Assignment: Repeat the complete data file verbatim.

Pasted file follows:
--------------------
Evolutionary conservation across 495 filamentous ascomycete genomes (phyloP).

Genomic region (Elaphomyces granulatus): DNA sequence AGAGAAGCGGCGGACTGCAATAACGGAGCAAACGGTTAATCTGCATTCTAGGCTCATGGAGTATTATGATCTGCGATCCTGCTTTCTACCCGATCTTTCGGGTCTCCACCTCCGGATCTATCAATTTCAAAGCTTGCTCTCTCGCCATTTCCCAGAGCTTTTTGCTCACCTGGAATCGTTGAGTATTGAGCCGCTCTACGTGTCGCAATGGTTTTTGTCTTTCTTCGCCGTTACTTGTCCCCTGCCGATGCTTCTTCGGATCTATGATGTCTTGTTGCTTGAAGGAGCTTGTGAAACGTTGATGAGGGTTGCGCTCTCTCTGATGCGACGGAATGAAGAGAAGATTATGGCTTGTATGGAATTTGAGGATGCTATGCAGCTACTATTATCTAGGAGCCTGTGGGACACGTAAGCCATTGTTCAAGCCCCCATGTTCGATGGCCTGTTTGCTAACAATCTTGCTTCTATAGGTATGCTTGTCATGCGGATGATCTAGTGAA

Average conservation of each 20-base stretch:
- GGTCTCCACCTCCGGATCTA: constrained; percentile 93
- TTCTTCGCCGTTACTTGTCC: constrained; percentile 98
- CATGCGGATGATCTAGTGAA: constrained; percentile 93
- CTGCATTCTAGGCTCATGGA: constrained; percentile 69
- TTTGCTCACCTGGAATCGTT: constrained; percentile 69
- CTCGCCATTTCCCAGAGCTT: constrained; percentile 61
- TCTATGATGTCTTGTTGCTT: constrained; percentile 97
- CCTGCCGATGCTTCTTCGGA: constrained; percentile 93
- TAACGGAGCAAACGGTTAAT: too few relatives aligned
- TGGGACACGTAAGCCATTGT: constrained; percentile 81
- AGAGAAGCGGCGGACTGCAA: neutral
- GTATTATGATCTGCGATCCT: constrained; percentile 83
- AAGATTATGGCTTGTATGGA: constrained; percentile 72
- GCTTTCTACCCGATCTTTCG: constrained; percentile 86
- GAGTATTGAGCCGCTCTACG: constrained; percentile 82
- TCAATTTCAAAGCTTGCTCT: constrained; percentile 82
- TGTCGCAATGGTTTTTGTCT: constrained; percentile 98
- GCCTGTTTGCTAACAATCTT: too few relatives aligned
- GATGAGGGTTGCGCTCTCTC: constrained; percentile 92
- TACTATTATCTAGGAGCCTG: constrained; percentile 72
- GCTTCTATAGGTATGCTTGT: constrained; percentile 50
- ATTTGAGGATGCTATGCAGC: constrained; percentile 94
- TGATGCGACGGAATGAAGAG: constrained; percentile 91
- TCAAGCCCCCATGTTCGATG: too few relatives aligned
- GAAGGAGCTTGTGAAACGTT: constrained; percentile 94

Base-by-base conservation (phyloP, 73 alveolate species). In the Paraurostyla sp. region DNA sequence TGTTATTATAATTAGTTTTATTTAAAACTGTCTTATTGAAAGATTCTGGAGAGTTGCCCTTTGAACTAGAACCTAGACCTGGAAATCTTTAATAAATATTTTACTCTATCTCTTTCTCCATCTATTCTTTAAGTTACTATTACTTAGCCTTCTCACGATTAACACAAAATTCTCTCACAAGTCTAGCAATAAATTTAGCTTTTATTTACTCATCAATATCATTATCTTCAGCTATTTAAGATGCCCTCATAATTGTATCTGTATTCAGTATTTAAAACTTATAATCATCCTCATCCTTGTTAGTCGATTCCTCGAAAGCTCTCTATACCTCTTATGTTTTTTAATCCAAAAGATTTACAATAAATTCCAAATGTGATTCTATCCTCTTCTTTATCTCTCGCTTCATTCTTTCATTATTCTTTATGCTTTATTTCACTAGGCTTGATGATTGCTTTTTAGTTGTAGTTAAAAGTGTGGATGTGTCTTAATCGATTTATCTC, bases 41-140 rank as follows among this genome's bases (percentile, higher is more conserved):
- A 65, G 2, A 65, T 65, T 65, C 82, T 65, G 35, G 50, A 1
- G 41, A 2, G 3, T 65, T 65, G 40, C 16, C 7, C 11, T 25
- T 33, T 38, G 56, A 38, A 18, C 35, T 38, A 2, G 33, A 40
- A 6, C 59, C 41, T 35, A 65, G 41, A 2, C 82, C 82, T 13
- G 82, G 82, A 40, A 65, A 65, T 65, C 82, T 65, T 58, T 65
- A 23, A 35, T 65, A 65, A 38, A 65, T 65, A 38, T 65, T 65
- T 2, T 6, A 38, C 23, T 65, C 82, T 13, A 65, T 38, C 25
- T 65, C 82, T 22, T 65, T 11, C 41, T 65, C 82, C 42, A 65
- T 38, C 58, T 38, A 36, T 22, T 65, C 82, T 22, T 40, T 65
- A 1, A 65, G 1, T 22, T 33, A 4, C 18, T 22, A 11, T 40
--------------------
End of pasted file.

Evolutionary conservation across 495 filamentous ascomycete genomes (phyloP).

Genomic region (Elaphomyces granulatus): DNA sequence AGAGAAGCGGCGGACTGCAATAACGGAGCAAACGGTTAATCTGCATTCTAGGCTCATGGAGTATTATGATCTGCGATCCTGCTTTCTACCCGATCTTTCGGGTCTCCACCTCCGGATCTATCAATTTCAAAGCTTGCTCTCTCGCCATTTCCCAGAGCTTTTTGCTCACCTGGAATCGTTGAGTATTGAGCCGCTCTACGTGTCGCAATGGTTTTTGTCTTTCTTCGCCGTTACTTGTCCCCTGCCGATGCTTCTTCGGATCTATGATGTCTTGTTGCTTGAAGGAGCTTGTGAAACGTTGATGAGGGTTGCGCTCTCTCTGATGCGACGGAATGAAGAGAAGATTATGGCTTGTATGGAATTTGAGGATGCTATGCAGCTACTATTATCTAGGAGCCTGTGGGACACGTAAGCCATTGTTCAAGCCCCCATGTTCGATGGCCTGTTTGCTAACAATCTTGCTTCTATAGGTATGCTTGTCATGCGGATGATCTAGTGAA

Average conservation of each 20-base stretch:
- GGTCTCCACCTCCGGATCTA: constrained; percentile 93
- TTCTTCGCCGTTACTTGTCC: constrained; percentile 98
- CATGCGGATGATCTAGTGAA: constrained; percentile 93
- CTGCATTCTAGGCTCATGGA: constrained; percentile 69
- TTTGCTCACCTGGAATCGTT: constrained; percentile 69
- CTCGCCATTTCCCAGAGCTT: constrained; percentile 61
- TCTATGATGTCTTGTTGCTT: constrained; percentile 97
- CCTGCCGATGCTTCTTCGGA: constrained; percentile 93
- TAACGGAGCAAACGGTTAAT: too few relatives aligned
- TGGGACACGTAAGCCATTGT: constrained; percentile 81
- AGAGAAGCGGCGGACTGCAA: neutral
- GTATTATGATCTGCGATCCT: constrained; percentile 83
- AAGATTATGGCTTGTATGGA: constrained; percentile 72
- GCTTTCTACCCGATCTTTCG: constrained; percentile 86
- GAGTATTGAGCCGCTCTACG: constrained; percentile 82
- TCAATTTCAAAGCTTGCTCT: constrained; percentile 82
- TGTCGCAATGGTTTTTGTCT: constrained; percentile 98
- GCCTGTTTGCTAACAATCTT: too few relatives aligned
- GATGAGGGTTGCGCTCTCTC: constrained; percentile 92
- TACTATTATCTAGGAGCCTG: constrained; percentile 72
- GCTTCTATAGGTATGCTTGT: constrained; percentile 50
- ATTTGAGGATGCTATGCAGC: constrained; percentile 94
- TGATGCGACGGAATGAAGAG: constrained; percentile 91
- TCAAGCCCCCATGTTCGATG: too few relatives aligned
- GAAGGAGCTTGTGAAACGTT: constrained; percentile 94

Base-by-base conservation (phyloP, 73 alveolate species). In the Paraurostyla sp. region DNA sequence TGTTATTATAATTAGTTTTATTTAAAACTGTCTTATTGAAAGATTCTGGAGAGTTGCCCTTTGAACTAGAACCTAGACCTGGAAATCTTTAATAAATATTTTACTCTATCTCTTTCTCCATCTATTCTTTAAGTTACTATTACTTAGCCTTCTCACGATTAACACAAAATTCTCTCACAAGTCTAGCAATAAATTTAGCTTTTATTTACTCATCAATATCATTATCTTCAGCTATTTAAGATGCCCTCATAATTGTATCTGTATTCAGTATTTAAAACTTATAATCATCCTCATCCTTGTTAGTCGATTCCTCGAAAGCTCTCTATACCTCTTATGTTTTTTAATCCAAAAGATTTACAATAAATTCCAAATGTGATTCTATCCTCTTCTTTATCTCTCGCTTCATTCTTTCATTATTCTTTATGCTTTATTTCACTAGGCTTGATGATTGCTTTTTAGTTGTAGTTAAAAGTGTGGATGTGTCTTAATCGATTTATCTC, bases 41-140 rank as follows among this genome's bases (percentile, higher is more conserved):
- A 65, G 2, A 65, T 65, T 65, C 82, T 65, G 35, G 50, A 1
- G 41, A 2, G 3, T 65, T 65, G 40, C 16, C 7, C 11, T 25
- T 33, T 38, G 56, A 38, A 18, C 35, T 38, A 2, G 33, A 40
- A 6, C 59, C 41, T 35, A 65, G 41, A 2, C 82, C 82, T 13
- G 82, G 82, A 40, A 65, A 65, T 65, C 82, T 65, T 58, T 65
- A 23, A 35, T 65, A 65, A 38, A 65, T 65, A 38, T 65, T 65
- T 2, T 6, A 38, C 23, T 65, C 82, T 13, A 65, T 38, C 25
- T 65, C 82, T 22, T 65, T 11, C 41, T 65, C 82, C 42, A 65
- T 38, C 58, T 38, A 36, T 22, T 65, C 82, T 22, T 40, T 65
- A 1, A 65, G 1, T 22, T 33, A 4, C 18, T 22, A 11, T 40